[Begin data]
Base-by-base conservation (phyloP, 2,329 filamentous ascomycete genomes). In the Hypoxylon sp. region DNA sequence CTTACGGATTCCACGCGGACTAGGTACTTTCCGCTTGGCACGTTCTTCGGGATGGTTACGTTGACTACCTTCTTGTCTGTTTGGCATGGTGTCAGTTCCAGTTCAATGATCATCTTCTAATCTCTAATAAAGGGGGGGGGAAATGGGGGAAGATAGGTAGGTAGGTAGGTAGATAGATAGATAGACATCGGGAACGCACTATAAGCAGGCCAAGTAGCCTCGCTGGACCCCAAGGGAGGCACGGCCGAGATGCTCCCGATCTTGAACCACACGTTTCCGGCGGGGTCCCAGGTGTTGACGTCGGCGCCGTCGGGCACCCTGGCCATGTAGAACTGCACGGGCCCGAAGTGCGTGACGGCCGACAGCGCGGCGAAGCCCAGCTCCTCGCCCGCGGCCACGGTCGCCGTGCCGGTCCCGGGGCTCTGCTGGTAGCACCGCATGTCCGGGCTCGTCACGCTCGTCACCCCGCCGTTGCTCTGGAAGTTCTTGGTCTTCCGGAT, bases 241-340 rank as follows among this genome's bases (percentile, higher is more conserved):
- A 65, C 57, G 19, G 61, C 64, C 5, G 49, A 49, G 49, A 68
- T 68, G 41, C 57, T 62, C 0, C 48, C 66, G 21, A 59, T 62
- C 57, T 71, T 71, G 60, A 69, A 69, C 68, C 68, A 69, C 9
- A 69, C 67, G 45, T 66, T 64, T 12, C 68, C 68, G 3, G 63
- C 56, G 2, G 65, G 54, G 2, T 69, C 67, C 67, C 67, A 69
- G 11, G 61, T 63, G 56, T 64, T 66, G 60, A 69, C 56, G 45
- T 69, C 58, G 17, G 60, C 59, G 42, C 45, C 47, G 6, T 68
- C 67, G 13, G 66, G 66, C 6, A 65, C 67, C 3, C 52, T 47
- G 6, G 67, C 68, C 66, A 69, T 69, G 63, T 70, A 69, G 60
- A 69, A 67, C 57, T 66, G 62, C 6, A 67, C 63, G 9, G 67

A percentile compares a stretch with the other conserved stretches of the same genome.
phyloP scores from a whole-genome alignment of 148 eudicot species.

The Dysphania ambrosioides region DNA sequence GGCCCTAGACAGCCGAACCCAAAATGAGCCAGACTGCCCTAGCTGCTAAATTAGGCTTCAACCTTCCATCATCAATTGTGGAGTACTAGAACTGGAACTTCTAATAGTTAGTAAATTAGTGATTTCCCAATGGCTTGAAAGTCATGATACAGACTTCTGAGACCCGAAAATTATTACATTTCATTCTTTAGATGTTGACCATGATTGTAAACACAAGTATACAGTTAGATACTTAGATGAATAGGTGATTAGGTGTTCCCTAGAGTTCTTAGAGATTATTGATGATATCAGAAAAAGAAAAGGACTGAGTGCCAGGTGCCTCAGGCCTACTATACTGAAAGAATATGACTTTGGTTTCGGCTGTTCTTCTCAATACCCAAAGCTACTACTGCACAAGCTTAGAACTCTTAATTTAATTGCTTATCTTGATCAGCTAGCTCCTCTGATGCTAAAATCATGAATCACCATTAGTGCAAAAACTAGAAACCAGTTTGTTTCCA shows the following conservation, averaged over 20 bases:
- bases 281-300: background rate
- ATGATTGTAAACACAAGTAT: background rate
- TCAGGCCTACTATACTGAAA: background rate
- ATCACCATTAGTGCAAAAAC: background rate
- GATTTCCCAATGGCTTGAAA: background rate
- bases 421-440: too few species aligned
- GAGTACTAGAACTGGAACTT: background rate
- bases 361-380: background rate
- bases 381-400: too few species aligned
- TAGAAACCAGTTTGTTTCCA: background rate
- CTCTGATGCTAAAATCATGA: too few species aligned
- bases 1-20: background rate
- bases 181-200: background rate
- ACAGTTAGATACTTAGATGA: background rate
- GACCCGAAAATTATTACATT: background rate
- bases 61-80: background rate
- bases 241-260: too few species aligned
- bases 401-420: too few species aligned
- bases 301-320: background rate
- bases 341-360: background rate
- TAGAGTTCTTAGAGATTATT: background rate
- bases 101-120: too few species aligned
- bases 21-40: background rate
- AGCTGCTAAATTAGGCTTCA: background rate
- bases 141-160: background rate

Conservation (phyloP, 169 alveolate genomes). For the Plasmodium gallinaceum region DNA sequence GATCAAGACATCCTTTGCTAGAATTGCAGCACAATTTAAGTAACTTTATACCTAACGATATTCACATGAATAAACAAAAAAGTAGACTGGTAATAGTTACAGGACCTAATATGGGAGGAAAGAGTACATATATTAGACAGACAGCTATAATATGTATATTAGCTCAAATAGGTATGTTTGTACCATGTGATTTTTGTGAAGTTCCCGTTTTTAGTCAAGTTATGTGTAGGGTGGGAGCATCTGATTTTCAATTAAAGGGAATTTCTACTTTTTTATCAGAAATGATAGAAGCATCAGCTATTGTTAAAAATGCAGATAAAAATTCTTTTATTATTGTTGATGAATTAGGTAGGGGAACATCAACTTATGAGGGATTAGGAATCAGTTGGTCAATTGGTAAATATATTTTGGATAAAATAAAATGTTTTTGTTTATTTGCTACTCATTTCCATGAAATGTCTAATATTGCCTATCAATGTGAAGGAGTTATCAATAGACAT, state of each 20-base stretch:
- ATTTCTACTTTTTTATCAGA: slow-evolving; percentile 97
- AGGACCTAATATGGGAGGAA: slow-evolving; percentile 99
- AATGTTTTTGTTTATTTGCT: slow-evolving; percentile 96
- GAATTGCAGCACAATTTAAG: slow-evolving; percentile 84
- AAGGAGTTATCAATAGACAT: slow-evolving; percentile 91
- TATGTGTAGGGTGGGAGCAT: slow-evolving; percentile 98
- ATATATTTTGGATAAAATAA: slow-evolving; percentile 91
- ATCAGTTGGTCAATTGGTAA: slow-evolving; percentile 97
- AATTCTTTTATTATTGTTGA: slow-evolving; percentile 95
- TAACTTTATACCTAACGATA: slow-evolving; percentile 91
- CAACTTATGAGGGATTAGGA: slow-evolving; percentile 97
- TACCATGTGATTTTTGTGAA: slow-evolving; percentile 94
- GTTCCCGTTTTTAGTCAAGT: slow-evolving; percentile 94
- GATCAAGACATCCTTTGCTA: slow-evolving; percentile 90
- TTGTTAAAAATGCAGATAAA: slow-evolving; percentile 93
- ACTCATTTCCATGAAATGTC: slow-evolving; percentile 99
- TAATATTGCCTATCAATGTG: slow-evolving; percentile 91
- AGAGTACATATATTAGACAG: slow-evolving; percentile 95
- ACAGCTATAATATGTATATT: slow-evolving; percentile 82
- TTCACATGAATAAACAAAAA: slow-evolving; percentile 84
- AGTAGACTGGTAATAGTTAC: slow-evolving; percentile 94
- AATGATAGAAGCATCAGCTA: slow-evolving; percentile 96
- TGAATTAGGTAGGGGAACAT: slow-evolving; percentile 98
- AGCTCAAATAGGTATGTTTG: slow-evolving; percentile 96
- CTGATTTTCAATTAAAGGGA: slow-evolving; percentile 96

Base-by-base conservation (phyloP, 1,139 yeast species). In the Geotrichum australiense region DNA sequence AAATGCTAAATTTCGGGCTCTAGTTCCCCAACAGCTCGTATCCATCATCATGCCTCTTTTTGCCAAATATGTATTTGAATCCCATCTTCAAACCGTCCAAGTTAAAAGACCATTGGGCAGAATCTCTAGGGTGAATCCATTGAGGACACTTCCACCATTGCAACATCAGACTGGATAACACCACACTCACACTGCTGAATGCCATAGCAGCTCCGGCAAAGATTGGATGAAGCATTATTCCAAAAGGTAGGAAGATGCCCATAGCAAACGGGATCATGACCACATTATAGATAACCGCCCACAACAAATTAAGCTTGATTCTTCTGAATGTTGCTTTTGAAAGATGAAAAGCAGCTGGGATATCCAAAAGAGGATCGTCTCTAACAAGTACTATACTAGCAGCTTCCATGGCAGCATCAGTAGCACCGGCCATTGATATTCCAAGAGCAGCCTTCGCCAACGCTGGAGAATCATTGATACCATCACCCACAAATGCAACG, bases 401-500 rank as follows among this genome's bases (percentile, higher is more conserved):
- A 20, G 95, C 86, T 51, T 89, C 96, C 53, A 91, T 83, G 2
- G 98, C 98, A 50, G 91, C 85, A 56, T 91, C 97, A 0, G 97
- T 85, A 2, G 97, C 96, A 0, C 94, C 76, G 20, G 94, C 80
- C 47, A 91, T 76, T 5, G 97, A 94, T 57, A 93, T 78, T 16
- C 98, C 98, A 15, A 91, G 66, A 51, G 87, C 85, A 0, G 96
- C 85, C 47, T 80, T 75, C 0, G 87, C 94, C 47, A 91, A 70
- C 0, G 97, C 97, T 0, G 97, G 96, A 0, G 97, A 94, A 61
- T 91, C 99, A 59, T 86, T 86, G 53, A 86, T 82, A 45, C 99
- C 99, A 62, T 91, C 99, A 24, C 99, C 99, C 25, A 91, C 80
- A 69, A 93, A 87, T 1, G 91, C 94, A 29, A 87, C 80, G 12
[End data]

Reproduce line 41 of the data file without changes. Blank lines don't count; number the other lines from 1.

- ATTTCTACTTTTTTATCAGA: slow-evolving; percentile 97